Ethiopia’s history really is that of humanity. Lucy, the skeletal ancestor to modern mankind, was discovered in the Danakil Depression. From those inauspicious beginnings, Ethiopia grew through kingdoms, dynasties, and empires. By the time of the “Scramble for Africa,” Ethiopia was strong enough to resist Italian attempts at colonization, and became the only African nation that retained independent sovereignty throughout this period. This resistance made Ethiopia a symbol for many African nations during their own struggles for independence, and fostered a pride many Ethiopians feel towards their beloved homeland. During the Cold War, Ethiopia suffered from foreign interventions and internal chaos, resulting in many of the stereotypes so often rehashed in the West. However, those worn-out clichés have little to do with modern Ethiopia; set to become one of the largest economies in Africa, the country is also regarded as the most stable in East Africa. Addis Ababa is a modern city, alive with the entrepreneurship and excitement of new Africa. The capital is home to the African Union, alongside many embassies and offices of the UN, but maybe more exciting to the traveler is the alive-and-well cultural and music scene in the city. People have been journeying to “Addis” for thousands of years, and the city has a metropolitan and international flair few others on the continent can match.
Ethiopia’s landscape is ethereal—falling from the Afro-alpine plateau down to the depths of the Danakil Depression. Varied rivers cut through the country, cleaving cultures and geographies into unique slices unlike anywhere else in the world. Wolves hunt baboons in the Highlands while crocodiles bask in the sun along the Great Lakes of the Rift Valley. Mountains seem to almost change shape, curling into spires and collapsing into craters as they curve through the country. The river valleys harbor tribes that keep millennia-old traditions alive. The north, the south, the east, and the west are all individual and intricate—worthy of exploration unto themselves. Of course, for that very lucky traveler—if the moon and stars and signs all align—she can wake to the sight of sugared snow dusting the Simien Mountains, gracefully tracing ridges and ribs till melting away under the African sun.
But what makes Ethiopia truly special is the people—the mix and match of tribes and ethnicities, languages and cultures. There are more than 80 different ethnic groups within the nation, each with different customs, languages, and traditions. Uniting all this diversity is a sense of pride in Ethiopia, and a willingness to share homes and hearts with the open traveler.
Ethiopia is probably best enjoyed during the earlier stages of the dry season, between October and January, though as a whole the climate is quite pleasant much of the year. Trekking in the mountains is best during September to November, capitalizing on the departing rains and lush landscapes. Transportation grows more difficult during the rainy season (July and August) but there are fewer tourists, changing the dynamic of travel. Holidays and festivals in Ethiopia are spectacular, especially the Timkat and Meskel celebrations (Epiphany and The Finding of the True Cross, respectively) and should be considered in any travel plans.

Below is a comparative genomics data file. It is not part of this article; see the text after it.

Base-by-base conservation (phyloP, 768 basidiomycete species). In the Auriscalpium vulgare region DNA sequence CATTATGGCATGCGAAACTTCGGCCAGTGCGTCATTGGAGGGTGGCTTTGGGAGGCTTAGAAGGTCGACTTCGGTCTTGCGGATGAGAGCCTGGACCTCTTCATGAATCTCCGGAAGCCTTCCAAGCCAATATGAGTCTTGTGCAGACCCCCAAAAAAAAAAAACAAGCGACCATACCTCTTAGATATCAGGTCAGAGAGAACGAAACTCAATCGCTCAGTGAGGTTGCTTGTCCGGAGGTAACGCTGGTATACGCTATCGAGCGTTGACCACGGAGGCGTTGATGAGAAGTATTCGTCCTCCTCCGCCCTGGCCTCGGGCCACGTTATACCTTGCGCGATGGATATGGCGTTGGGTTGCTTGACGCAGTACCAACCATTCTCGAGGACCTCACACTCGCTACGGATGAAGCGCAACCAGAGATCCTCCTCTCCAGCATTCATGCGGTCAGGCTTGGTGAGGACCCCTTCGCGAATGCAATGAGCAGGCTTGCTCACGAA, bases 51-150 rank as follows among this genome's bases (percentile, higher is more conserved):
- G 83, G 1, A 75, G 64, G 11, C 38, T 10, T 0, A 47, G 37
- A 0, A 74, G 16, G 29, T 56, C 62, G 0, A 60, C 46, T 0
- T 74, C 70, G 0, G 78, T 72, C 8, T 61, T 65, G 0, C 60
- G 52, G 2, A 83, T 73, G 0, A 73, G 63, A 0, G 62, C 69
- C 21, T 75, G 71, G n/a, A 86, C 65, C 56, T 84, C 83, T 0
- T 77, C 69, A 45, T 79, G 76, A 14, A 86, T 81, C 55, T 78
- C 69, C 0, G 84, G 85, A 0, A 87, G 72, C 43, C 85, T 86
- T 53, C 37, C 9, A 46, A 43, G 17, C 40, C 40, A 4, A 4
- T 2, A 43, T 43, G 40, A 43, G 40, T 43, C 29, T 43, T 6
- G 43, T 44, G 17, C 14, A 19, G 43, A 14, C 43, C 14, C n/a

How to get there?
Visitors to Ethiopia fly into Bole International Airport in Addis Ababa. During festivals and high-tourist season, flight prices increase as Ethiopians abroad return to see family and travelers arrive to join in the celebrations. Major carriers fly into Addis, as does Ethiopian Airlines—the major carrier for Ethiopia, with a strong safety record and reliable service.
How much time?
To truly dig deeper into Ethiopia, to get a sense of its wonder and magic, travel needs to be unhurried—uncoupled from the sense of checklists and looming appointments. At least two weeks is necessary to breathe in Ethiopia, though the country can delight for months on end. Our hosted escape reveals as much of Ethiopia as possible in two weeks, establishing friendships and memories that will hopefully last lifetimes.
All visitors, except Kenyan and Djiboutian nationals, need visas to visit Ethiopia. However, nationals from most Western countries can easily get visas upon arrival into Bole International Airport for a cost of US$20. Visas typically last one month, though three month visas can be requested. Sometimes immigration officials may ask to see an onward air ticket, though this is not always the case. Visas are not available at any land border crossing.
How to get around?
Ethiopia’s roads are steadily improving, but may be difficult to negotiate in many parts of the country. As well, different traffic rules and hazards make self-driving in Ethiopia a formidable challenge, and we don’t recommend driving your own car. Our private and set trips are a mix of air travel—much faster than the slow buses and madcap highway travel—and 4WD vehicles with private drivers and guides, who understand the local vagaries of travel within the different regions.
February 21-March 3, 2016
November 27-December 8, 2016
January 8-19, 2017
From $4775 per person in double occupancy based on a group of 10 travelers. Price subject to increase in 2017.
Our Ethiopia Emerging hosted small-group tour partners with the local communities throughout the Central and Southern Rift Valley to showcase their culture and power to shape their world. Guided by our local experts, travelers on this tour will experience the beautiful frenzy of Addis Ababa, the unique wildlife of the Sanetti Plateau, the colorful weavings of the Dorze people and the serenity of a Lake Chamo sunrise while also engaging in the themes of community, culture and conservation as they relate to sustainable tourism development in an emerging nation.